connecting through clay 02 6241 1670

Jacob Robertson

June to September 2019

Jacob Robertson will be our artist in Residence from early June to early September 2019. Many of our students and members will have met Jacob already who is currently filling in for the Workshop Manager position.

Jacob lives and works out of Lexington, Kentucky in the USA. He came to Canberra on a working holiday visa with the hopes of expanding his perspective and developing his work further. Being in a brand new environment, he hopes to learn and create skills and work that he can utilize for years to come, as well as develop meaningful relationships with local artists.

Artist Statement:

As an artist, I have become fully entranced by the creation of wheel-thrown and altered ceramic forms.  The potter’s wheel, and atmospheric kilns are my main tools and areas of research.  I am attracted to these processes because they allow me to use my hands to alter and guide the clay into an infinite number of forms. They give me freedom and malleability. This way of working is both therapeutic and challenging in a way that keeps me constantly inventing and exploring.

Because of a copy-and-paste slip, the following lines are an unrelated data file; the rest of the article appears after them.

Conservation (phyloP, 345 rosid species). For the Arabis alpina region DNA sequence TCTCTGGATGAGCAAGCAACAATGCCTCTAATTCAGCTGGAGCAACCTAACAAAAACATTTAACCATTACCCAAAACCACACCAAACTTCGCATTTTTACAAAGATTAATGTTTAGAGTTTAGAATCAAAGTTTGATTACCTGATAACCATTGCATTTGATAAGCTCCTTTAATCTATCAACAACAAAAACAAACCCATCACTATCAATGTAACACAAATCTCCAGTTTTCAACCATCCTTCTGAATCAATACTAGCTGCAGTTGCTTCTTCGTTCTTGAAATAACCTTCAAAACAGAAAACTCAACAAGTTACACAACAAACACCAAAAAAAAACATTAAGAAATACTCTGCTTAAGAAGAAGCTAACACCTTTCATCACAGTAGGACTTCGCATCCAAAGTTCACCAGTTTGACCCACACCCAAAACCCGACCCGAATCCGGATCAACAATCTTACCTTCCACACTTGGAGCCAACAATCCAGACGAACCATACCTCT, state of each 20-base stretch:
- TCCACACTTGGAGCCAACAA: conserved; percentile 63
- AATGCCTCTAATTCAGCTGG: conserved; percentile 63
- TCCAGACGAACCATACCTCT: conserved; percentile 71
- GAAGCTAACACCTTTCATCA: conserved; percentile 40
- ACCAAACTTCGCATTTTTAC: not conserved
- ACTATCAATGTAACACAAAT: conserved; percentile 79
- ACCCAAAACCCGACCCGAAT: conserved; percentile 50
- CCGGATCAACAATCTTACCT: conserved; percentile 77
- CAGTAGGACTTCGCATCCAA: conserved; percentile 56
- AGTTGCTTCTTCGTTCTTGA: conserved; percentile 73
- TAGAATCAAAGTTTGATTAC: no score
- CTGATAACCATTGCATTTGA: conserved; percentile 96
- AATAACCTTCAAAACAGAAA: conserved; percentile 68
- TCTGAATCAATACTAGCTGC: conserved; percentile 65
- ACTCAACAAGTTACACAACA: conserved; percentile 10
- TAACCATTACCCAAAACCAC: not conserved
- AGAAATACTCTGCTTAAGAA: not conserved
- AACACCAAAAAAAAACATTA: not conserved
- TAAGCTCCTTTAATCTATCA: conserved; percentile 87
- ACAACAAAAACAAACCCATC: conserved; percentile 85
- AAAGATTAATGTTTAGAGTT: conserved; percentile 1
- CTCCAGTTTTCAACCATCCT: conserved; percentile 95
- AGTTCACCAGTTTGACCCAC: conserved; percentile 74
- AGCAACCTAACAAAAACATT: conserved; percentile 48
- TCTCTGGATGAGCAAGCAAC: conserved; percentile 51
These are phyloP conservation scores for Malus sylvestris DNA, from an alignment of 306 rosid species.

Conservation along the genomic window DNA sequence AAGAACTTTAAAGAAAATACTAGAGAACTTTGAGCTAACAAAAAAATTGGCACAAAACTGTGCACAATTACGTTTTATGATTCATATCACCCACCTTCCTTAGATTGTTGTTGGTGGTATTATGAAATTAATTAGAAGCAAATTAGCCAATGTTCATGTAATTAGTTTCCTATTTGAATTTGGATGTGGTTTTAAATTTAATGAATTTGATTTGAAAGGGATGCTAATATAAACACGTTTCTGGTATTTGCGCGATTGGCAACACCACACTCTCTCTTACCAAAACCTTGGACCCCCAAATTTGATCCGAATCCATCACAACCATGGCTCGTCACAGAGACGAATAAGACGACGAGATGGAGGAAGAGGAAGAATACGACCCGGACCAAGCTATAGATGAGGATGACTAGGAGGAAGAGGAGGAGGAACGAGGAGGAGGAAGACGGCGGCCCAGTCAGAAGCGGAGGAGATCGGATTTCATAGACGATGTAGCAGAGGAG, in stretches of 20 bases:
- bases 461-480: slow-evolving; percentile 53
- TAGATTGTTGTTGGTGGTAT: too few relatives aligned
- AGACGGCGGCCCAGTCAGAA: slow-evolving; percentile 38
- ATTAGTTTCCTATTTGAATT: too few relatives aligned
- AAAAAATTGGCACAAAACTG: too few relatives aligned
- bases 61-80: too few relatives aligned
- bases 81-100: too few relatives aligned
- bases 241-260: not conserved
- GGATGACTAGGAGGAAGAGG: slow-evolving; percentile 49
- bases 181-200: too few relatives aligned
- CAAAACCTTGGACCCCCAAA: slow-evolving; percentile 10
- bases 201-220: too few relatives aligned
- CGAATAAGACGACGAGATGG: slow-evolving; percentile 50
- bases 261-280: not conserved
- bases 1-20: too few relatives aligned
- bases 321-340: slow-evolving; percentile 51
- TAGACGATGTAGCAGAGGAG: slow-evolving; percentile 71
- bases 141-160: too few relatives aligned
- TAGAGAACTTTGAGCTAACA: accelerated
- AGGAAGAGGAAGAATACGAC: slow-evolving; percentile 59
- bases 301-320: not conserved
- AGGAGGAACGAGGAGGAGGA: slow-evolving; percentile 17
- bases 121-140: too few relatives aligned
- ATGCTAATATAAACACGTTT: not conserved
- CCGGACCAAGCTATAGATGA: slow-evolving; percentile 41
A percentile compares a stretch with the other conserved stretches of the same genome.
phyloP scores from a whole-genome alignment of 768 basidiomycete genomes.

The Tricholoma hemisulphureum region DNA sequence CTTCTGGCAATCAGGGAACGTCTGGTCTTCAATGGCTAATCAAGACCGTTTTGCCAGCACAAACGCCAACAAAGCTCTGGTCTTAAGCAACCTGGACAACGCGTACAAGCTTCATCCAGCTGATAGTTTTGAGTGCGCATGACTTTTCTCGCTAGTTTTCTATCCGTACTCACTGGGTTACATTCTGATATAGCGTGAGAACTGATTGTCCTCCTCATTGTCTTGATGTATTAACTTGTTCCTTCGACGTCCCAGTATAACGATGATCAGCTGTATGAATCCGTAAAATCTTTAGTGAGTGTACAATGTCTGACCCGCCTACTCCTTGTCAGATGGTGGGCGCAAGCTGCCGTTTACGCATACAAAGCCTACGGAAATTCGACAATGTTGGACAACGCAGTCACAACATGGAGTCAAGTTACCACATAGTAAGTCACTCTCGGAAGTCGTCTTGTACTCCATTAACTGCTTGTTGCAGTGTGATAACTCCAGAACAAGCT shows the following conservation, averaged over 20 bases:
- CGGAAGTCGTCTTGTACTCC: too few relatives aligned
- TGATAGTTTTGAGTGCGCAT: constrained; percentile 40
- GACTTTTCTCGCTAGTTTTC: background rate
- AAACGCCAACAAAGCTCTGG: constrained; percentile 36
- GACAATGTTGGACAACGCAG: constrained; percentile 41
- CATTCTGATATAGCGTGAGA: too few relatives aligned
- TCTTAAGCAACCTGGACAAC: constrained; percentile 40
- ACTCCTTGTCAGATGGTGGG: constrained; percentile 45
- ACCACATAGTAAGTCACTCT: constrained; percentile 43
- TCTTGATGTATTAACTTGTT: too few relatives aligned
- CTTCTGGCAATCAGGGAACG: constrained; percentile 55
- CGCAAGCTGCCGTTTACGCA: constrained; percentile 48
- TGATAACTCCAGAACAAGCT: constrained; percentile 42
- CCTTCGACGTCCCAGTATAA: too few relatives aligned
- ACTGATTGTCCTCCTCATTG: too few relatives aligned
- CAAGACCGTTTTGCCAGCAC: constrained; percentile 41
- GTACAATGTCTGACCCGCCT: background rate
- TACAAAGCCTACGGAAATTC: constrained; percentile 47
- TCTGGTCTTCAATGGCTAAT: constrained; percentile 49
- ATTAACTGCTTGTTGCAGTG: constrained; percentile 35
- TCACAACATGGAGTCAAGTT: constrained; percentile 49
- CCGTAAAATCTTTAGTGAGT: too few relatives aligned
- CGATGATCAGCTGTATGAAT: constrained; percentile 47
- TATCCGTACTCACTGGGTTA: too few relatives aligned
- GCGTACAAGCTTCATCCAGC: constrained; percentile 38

During the past few years of study, I have achieved a level of mastery that has enabled me the opportunity to research various surface applications.  My work is a study in how these applications can reflect my own personal experiences.  The main concepts and themes are always evolving and changing based on my recent practice.  I represent these ideas through abstracted traditional forms. Traditional ceramicists and potters have inspired me with their dedication and persistence to their craft.  This is something that I aspire to achieve in my own work. I have found that stories and events have greatly influenced my life for better and for worse. Some of my work comes from stories I’ve been told and some has come from personal experiences. Since these experiences have shaped who I am as a person it seems extremely important that they be included as a part of the narrative aspect of my craft. I have found this to be the best way to leave a vulnerable imprint of myself on my artwork.